The truly great rock stars possess a particular type of intensity. It’s as if those who are capable of making thousands of spectators swoon at their feet are meant to act a little differently than the rest of the populace, by their own rules. Emily Haines, of the acclaimed band Metric, is one of those rock stars. And she’ll be here this weekend for the band’s first Halifax show.
Whether onstage or off, Haines carries herself in a way that says she’s unpredictable, slightly aloof and impossibly cool. When she looks at you, you’re converted into a 13-year-old on a first date, unable to say anything remotely interesting enough to impress her. It’s obvious she’s a pro at this rock star gig, quick to fire back at journalists who attempt to pose any vague, open-ended questions she doesn’t like.
“My life in Metric is not my day job, it’s my life,” she says from her Toronto apartment when asked about her solo record Knives Don’t Have Your Back. “I’m just going to kind of do what I want. It’s really not that strategic at all. It’s making music and putting out records and playing shows—like Willie Nelson.”
If you don’t know Metric by now, you should. The band’s last two records, Old World Underground, Where Are You Now? and Live It Out were critically acclaimed pieces of synth-driven alt-rock, the latter catapulting the Toronto-based band to “It-list” fodder for tres-chic magazines across North America and Europe. Live It Out also earned the group a Juno nod and a following that has them playing bigger venues and major festivals such as Coachella and Bumbershoot. The band has also appeared on late night television and opened for the Rolling Stones in New York City in the past year.
Rounded out by guitarist Jimmy Shaw (who plays in Broken Social Scene with Haines), bassist Josh Winstead, and drummer Joules Scott-Key, it’s Metric’s devotion to the road that has built their reputation as a band to see. Although the three men in Metric are more than solid performers, it’s Haines who is the draw, as one never knows what to expect. At one show she may be Iggy Pop, jumping into the crowd, arms and legs outstretched, coaxing the crowd onstage for an impromptu dance party. On another night, she’s raging like Johnny Cash, kicking at a photographer she thinks is being a tad too overzealous with his snapshots.
“It’s pretty similar,” Haines says about her personality on and offstage. “It’s just a mood. I definitely don’t feel like I have this alternate identity at all.”
Perhaps it’s the hundreds of shows over the past couple of years that have made Haines and her cohorts a little uneasy with fame. In an interview in Austin, Texas, last November, Shaw alluded to demons that arose during the recording of the introspective Live It Out, but refused to elaborate.
“When we made Old World, there was a war that was about to go on and everyone was fighting against it and we found our way to fight against it,” Shaw said. “This time around, we were fighting much more inner battles than something as isolated and obvious as the Bush-led war against Iraq.”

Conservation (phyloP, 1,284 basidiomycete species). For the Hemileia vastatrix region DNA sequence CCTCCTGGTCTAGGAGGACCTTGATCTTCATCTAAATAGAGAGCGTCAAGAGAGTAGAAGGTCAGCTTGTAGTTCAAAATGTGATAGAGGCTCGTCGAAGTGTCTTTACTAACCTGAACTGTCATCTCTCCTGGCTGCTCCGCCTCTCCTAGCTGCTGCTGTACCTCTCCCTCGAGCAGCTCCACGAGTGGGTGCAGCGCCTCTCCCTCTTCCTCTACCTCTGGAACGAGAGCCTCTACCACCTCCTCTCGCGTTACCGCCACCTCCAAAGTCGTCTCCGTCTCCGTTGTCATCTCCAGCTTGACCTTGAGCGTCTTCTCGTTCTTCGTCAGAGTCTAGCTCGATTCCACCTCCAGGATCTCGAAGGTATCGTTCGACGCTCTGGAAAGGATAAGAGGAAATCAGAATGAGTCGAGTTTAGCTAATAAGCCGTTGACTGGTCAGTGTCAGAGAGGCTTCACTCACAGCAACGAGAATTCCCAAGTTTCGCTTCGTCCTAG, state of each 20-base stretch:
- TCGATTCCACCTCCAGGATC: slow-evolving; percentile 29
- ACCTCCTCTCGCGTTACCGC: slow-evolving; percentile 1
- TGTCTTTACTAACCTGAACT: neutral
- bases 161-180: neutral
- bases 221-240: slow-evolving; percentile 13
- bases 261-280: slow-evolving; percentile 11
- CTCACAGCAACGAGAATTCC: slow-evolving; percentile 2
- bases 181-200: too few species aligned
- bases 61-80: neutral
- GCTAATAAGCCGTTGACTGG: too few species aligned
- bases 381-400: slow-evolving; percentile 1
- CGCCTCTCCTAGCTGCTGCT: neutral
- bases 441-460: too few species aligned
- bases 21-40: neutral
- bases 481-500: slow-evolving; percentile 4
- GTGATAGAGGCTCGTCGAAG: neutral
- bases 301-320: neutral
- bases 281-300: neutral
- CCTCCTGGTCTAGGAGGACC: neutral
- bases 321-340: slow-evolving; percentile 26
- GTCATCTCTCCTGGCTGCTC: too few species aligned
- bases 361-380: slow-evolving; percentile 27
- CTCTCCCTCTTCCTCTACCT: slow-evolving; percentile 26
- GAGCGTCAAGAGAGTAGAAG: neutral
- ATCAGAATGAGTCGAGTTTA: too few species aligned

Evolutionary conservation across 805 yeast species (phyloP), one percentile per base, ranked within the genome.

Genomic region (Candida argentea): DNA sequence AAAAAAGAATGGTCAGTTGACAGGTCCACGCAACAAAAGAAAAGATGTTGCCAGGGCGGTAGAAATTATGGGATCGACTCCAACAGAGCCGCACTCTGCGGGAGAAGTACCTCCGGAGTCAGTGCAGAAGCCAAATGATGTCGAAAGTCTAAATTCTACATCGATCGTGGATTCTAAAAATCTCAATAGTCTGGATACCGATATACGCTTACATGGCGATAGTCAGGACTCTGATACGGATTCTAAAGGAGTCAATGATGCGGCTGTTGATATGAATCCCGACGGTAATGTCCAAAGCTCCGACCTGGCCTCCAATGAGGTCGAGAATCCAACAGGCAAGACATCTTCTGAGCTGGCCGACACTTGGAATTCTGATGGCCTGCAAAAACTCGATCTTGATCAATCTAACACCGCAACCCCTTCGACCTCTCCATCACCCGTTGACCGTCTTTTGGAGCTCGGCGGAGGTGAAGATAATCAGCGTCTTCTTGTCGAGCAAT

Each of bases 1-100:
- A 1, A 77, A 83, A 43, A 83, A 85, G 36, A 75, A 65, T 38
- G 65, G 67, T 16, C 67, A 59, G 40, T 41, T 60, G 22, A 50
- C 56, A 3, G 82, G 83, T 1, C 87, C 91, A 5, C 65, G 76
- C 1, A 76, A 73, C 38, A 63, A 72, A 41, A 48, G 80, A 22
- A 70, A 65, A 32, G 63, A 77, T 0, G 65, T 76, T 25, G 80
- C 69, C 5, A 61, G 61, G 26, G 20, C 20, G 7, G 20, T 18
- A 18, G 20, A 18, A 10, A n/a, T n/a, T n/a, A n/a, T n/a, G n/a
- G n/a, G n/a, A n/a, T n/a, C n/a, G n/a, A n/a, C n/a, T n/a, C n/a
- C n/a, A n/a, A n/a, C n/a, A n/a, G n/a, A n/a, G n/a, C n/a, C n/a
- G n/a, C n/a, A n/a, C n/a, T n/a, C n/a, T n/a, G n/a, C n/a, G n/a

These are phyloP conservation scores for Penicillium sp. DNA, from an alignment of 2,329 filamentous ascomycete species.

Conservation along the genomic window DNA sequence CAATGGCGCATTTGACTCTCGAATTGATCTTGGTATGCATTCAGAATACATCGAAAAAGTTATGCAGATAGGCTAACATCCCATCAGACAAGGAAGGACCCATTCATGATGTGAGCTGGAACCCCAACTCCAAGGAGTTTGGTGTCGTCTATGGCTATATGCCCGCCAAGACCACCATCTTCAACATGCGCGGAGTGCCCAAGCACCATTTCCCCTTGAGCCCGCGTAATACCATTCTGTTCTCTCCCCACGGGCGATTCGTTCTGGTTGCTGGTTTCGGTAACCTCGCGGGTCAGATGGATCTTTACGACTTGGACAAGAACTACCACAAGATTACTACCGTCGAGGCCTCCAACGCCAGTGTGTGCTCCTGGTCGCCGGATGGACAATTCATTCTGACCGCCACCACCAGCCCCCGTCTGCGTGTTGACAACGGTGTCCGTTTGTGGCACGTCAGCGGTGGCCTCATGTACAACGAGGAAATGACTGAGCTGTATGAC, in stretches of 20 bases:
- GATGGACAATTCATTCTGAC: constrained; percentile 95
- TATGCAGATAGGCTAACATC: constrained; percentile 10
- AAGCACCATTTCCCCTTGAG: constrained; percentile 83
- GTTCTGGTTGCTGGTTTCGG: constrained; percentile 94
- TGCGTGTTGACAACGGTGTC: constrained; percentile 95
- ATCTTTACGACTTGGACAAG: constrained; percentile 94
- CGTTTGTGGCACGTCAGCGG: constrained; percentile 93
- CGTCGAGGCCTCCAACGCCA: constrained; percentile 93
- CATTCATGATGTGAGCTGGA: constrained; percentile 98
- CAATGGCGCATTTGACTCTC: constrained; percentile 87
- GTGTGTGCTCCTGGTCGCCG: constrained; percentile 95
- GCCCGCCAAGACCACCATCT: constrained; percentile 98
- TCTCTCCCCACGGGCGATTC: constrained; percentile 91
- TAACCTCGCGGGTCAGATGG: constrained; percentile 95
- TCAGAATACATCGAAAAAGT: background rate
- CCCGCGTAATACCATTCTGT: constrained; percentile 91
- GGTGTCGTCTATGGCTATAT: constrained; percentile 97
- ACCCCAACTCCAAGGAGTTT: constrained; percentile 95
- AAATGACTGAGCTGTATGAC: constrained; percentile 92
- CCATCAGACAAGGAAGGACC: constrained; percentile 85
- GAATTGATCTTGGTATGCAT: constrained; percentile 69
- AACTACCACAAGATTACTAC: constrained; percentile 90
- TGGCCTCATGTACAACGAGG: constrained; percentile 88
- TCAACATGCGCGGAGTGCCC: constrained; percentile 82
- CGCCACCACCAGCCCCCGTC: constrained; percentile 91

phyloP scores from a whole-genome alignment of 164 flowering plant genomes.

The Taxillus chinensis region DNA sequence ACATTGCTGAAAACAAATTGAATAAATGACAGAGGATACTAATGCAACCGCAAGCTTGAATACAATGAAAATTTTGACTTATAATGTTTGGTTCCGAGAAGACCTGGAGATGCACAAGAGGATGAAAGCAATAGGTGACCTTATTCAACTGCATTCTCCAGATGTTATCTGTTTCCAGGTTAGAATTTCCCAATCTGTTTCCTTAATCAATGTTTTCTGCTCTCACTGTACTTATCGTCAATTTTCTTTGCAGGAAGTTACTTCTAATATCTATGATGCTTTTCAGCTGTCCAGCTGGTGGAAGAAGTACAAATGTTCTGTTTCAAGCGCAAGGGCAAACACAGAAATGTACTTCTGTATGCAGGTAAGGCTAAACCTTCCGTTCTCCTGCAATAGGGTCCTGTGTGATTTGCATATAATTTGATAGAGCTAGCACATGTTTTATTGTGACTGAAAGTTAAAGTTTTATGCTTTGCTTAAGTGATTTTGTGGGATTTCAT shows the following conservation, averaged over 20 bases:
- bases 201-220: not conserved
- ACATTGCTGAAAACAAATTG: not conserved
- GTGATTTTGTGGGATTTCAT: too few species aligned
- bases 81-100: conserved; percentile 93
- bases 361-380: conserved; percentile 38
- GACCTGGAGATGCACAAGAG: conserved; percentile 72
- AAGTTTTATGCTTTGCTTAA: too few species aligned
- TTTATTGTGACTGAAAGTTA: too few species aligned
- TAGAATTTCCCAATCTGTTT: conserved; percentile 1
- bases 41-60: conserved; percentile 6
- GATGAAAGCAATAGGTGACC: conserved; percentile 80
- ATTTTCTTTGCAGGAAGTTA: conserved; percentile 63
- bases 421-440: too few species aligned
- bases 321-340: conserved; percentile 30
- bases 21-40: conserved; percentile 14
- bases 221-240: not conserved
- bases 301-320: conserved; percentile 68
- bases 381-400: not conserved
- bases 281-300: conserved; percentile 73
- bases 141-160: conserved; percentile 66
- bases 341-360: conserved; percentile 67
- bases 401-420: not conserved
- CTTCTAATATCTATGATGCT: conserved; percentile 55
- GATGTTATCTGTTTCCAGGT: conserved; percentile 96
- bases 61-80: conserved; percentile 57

More exposure means the members of Metric must deal with increasingly feverish fan interest—something that poses different challenges when trying to maintain personal space and a less-than-inflated ego. Haines, being the center of attention as the attractive lyricist and lead singer, deals with this more than her bandmates. The signs of frustration show themselves rarely, but when they do, they make their point.
During the Austin show, for example, Haines snatched a cell phone from a college-aged woman taking pictures from the front row mid-song. She chucked it across the stage. After the song ended she called out for the owner of the phone and handed it back to her. “Take it easy with that, OK?” Haines said, a warning to the rest of us. Dozens of cell phones flipped shut.
“It’s no big deal, but it’s depressing when the whole front row of a concert, you can’t see any faces, you just see the inside of cell phones people are holding up,” Haines explains. “They’re taking pictures and texting their friends at the show. I didn’t come all this way to look at your phone. It’s pretty distracting, but it’s not a huge deal.”
It’s hometown Toronto that offers Metric respite, where people are more likely to turn a blind eye to local celebs. In order to stay grounded, Haines likes to stay in and make dinner with friends. If she goes out at night, she prefers to visit smaller, lesser-known bars. She maintains that she tries not to take herself too seriously, that she’s not overly self-aware. It’s apparent, however, that she has been forced to become aware of her place in the public spotlight.
“I really love my life in Toronto for that reason,” she says. “I have a nice neighbourhood existence and really it’s, ‘yeah, it’s the girl in that band.’ And it’s like, ‘Yep, that’s her.’ There’s not a lot more to that.”
A common theme stated by the Metric crew is a desire to grow as a band, to play to bigger audiences over time. There’s no denying the group loves what they do, but the question is how far can they go before it gets to be too much? Asked where she’d like to be in five years, Haines kids that she’d like be far removed from the fast life of a successful musician.
“In a cabin in the woods, writing songs,” Haines says. “Just being Emily.”
It’s a fitting place for someone riding the wave of stardom.
Metric brings the alt-rock with openers The Stance, September 15 at the Halifax Forum Multi-Purpose Room, 2901 Windsor, 8pm, $25 in advance though 494-3820, www.ilovemetric.com